Not so much the notation, but they sometimes change the timing of their music. They tend to put things closer together or further apart. Often it is difficult to compose the time element of a piece. If the music is very rhythmic there's no big problem, but there is if you have silences integrated into the music. And then they often make adjustments, sometimes small, sometimes quite large. We are used to that; we're used to adapting.
Would you say that what happens between a composer and the ensemble in rehearsal is just as important as the process within the ensemble itself?
Yes, I think so. And that is one of the invaluable things about playing new music. It's something you can't get from old music.
You have played hundreds of world premières. What is special about an ensemble specializing in premières?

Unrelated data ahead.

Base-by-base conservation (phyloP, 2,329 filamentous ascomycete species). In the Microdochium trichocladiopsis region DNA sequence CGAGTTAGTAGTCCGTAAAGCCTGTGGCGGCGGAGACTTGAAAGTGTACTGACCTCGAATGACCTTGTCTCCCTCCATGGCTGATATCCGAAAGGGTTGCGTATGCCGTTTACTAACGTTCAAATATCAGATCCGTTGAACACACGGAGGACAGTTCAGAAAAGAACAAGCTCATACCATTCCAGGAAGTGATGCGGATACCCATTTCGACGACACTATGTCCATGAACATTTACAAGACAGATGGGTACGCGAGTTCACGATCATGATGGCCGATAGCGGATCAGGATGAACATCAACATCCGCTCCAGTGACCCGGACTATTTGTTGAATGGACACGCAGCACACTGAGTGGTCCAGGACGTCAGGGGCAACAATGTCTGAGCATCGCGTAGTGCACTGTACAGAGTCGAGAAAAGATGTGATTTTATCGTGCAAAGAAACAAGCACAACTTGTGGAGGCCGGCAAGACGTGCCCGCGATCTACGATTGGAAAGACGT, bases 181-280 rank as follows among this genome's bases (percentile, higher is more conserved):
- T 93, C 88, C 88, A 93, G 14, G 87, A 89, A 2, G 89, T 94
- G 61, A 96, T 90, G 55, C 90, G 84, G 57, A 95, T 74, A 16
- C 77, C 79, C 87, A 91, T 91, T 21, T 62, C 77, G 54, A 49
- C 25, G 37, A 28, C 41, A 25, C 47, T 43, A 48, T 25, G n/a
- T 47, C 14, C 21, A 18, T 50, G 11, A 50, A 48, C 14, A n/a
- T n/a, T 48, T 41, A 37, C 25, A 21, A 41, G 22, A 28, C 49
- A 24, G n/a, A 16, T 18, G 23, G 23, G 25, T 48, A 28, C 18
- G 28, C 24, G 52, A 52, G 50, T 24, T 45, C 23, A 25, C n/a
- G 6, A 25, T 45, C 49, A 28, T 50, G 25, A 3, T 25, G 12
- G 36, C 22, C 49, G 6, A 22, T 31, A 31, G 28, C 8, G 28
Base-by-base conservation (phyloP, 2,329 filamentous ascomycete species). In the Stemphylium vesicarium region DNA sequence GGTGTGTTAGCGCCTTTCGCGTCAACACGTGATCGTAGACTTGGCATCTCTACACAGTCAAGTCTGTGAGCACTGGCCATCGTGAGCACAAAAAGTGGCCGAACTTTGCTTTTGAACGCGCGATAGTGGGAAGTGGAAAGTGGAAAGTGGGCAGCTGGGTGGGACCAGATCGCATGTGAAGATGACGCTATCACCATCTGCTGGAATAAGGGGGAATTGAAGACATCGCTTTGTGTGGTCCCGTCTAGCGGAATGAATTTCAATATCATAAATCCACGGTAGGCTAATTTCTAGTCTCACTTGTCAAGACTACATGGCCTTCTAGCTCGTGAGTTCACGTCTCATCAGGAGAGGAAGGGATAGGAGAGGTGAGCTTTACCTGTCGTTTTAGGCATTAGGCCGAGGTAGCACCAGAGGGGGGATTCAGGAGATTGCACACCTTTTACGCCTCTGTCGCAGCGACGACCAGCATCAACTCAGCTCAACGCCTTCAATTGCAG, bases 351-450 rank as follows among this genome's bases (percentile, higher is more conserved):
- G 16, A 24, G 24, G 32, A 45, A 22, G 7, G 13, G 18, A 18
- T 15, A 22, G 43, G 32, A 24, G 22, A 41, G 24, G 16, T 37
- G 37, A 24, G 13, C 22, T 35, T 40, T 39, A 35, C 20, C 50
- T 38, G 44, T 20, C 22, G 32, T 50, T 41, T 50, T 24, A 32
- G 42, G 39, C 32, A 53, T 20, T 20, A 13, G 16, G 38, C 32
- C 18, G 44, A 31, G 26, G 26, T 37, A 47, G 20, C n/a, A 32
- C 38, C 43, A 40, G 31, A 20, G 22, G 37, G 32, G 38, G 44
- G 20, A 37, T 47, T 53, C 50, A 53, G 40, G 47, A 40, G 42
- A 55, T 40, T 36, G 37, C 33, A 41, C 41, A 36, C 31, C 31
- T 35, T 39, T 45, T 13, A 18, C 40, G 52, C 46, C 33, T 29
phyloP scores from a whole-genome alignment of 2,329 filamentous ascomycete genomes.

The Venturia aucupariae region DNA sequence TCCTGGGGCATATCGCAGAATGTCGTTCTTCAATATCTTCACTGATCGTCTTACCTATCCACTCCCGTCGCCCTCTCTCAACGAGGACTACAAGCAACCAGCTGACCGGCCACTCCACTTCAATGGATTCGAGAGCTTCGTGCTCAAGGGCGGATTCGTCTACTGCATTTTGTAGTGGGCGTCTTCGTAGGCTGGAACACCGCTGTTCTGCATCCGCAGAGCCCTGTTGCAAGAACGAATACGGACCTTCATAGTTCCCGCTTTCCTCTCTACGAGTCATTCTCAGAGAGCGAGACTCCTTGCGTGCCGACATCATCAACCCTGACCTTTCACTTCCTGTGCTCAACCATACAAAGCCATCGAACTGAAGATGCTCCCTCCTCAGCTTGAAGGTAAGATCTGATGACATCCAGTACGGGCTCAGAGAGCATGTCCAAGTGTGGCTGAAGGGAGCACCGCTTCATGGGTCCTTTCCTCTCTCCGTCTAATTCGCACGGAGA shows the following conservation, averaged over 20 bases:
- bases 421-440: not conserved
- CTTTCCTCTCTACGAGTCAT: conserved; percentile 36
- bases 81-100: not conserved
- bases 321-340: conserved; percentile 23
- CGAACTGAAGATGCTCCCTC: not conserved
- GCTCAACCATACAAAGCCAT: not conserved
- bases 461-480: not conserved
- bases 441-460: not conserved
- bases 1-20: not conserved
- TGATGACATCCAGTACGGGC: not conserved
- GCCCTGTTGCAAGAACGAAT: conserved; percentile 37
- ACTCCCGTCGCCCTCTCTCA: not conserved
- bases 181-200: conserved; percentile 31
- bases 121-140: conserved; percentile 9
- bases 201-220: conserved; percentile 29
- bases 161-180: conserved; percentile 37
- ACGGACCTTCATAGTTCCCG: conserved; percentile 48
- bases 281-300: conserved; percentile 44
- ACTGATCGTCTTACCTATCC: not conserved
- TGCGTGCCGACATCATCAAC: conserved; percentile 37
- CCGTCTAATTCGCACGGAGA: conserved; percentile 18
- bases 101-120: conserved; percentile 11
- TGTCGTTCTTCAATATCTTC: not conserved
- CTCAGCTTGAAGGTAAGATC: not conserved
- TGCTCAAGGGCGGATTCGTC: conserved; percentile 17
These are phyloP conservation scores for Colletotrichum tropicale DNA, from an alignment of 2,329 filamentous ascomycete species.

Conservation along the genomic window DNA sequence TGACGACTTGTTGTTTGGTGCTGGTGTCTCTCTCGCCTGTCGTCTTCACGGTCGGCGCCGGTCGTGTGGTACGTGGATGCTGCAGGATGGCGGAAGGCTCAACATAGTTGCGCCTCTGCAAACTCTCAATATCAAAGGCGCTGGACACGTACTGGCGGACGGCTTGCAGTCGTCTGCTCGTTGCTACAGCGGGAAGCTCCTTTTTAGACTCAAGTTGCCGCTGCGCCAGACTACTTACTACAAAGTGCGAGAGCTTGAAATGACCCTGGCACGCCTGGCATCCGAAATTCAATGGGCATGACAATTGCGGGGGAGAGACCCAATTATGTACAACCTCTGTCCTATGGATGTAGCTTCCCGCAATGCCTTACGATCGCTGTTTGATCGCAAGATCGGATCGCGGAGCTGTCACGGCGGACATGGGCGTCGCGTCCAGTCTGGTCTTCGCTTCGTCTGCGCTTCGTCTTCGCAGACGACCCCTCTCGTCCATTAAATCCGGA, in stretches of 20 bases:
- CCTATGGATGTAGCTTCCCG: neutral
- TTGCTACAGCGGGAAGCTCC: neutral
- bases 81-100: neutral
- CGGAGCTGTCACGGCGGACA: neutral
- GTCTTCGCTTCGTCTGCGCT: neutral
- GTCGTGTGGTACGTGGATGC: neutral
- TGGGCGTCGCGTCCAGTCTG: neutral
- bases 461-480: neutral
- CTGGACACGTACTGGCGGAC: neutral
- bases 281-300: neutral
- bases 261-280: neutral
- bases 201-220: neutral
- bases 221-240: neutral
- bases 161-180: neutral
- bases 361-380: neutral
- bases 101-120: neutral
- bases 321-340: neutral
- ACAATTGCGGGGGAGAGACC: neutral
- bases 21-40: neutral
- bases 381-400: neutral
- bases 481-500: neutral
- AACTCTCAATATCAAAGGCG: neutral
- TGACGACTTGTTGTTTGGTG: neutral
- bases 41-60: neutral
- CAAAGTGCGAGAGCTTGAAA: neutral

We are confronted with having to produce an authoritative performance of a piece for the first time. We often play at festivals, and festivals are geared to premières. But we are geared to second, third, fourth ... twentieth performances. Festivals have big publics, as we can see in Germany. At Witten, Donaueschingen and so forth they record the premières for radio and then turn out a CD. Normally string quartets play classical music, and when they play a new piece they try it out in a small place with a semi-private audience. But with us it is different. From the very beginning the concerts we gave in London - with Ligeti, with Henze - were broadcast live on the BBC. And this has happened throughout our career. Which means we've learnt very quickly to assess music and to try to do something with it. Because it is not good enough to say, 'Sorry, this is our first go at it', or 'We've only had this piece for one week'. Such excuses won't hold. People expect a finished product from us. So this is one big difference compared to classical groups, a very big difference. All the new music ensembles know this problem - Ensemble Modern, InterContemporain, London Sinfonietta. But we are still very different, in a way, because we are a more homogeneous group, a string quartet, and we have nobody outside directing us, nobody to take the responsibility of listening quickly to rehearsals and saying, 'This is right, this is wrong, this or that would sound better'. We have to decide, we have sole responsibility. So in a way, to cover the sort of repertoire we do is quite crazy. It is an immense volume of work.